Government still sets the rules for private enterprise, does it not? It also sets the boundaries for what is an "externality" in terms of business accounting, which lets legal economic activity damage others without paying for it.
Corollary to the second principle: The power of the rich and well-connected can only be balanced by the poor through collective action of some sort. In its most direct form, this collective action is protest (with its implicit threat of revolution), unionization, or revolution itself, as in France. ("The sans culottes" of that revolution were the poor).
The poor can act collectively through the vote, if they have it, to create rules and programs that help to expand the middle class. For example, universal education from grades 1 to 12, funded through taxes, is now a good that is beyond pubic debate. Everyone in public life, almost everyone not in public life, supports it. But this would not have been possible if the mass of its beneficiaries, those who could not afford a private education for their children, had not had access to the vote. Do we agree here?
When the poor could not vote, they could not influence the rules of the game, so they were, at various times, put in prison, or workhouses, or indentured, or shipped to Australia, or killed by man-traps set for poachers, or were set on by the army when they protested.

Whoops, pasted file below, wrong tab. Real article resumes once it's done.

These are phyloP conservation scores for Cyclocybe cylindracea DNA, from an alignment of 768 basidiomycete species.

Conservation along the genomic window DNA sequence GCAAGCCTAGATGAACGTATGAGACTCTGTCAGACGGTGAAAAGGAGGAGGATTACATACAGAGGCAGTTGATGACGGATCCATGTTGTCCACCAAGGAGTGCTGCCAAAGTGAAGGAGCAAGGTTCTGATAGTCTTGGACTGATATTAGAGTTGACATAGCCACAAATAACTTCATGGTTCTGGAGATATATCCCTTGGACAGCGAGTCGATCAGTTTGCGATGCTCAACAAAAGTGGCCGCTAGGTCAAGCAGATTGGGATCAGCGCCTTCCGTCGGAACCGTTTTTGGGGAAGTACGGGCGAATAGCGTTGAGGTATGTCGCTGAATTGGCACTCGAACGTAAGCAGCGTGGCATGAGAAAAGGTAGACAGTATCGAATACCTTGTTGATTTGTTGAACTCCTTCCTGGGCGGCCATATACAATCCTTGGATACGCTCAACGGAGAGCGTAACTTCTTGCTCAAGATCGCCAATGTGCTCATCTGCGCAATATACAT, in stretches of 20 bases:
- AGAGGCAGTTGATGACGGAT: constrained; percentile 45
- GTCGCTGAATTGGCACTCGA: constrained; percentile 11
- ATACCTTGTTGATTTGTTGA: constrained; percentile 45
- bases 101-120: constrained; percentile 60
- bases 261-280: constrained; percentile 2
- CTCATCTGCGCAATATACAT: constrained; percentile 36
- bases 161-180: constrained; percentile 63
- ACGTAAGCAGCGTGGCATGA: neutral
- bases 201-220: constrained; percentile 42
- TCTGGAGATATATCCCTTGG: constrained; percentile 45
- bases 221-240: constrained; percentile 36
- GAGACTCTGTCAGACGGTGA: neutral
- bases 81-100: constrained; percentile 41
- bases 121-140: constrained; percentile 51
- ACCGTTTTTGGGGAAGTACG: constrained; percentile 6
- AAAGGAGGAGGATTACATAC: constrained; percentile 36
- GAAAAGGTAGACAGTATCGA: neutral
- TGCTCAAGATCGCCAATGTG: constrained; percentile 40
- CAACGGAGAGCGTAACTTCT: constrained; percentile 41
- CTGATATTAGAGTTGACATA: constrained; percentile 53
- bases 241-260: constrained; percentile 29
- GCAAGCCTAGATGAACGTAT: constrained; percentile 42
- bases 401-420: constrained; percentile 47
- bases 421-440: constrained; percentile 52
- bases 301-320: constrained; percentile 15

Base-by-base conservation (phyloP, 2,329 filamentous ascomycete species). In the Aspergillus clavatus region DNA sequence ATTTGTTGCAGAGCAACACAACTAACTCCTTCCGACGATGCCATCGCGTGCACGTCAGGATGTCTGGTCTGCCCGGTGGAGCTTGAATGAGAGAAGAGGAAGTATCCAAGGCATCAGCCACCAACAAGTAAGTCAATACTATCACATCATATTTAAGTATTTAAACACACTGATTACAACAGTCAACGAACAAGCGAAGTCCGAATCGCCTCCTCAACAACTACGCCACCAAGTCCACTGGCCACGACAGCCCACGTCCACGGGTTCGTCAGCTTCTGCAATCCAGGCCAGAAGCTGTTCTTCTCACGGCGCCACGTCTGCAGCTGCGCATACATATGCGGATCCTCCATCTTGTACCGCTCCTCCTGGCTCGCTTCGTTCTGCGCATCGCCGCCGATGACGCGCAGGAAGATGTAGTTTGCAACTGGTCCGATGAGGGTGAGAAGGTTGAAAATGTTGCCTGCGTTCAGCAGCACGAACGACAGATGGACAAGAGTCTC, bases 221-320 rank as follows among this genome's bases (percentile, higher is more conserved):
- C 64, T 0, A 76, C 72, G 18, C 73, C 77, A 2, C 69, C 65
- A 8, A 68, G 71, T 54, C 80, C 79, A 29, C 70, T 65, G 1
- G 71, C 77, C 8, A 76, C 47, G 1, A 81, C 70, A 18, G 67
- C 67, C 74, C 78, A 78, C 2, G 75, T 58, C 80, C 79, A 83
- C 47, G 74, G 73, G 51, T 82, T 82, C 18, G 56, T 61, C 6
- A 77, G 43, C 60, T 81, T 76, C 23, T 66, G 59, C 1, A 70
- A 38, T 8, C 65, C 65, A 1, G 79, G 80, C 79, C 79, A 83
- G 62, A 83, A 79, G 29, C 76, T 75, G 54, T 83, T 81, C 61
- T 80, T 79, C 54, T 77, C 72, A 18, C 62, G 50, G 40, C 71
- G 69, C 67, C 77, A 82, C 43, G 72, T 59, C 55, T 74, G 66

The fact is there is mutual trust between Swedish unions and employers and Scandinavian countries rank highest in the world when it comes to social trust - 70% of Swedes say they trust one another; just 35% of Brits feel the same way.
That trust allows Swedish governments to make bold decisions that would be met with apprehension or cynicism in Britain. Another article with approximately the same idea.
It stems from a unique relationship between the individual and the state established back when most of Europe was operating a feudal system.
Swedish peasants were unusual in owning their land says Lars Tragardh, professor of history at Ersta Skondal University College in Stockholm.
When the nobles wanted to subjugate them, the peasants united with the king to defend their freedom.
"So, there has been this long-standing positive view of the state as the vehicle for liberating individuals from these ties of dependency," says Prof Tragardh, "this has been the critical dynamic in the building of the welfare state."
Prof Lars Tragardh Ersta Skondal University CollegeIf a woman depends on a man for income and wealth, how does either party really know that they are together because they love each other rather than that they need each other?"”The welfare state was designed to do away with dependency of all kinds: whether on charity - or even on family members.Professor Tragardh calls it a "Swedish theory of love". It says that love can exist only when neither party is dependent on the other.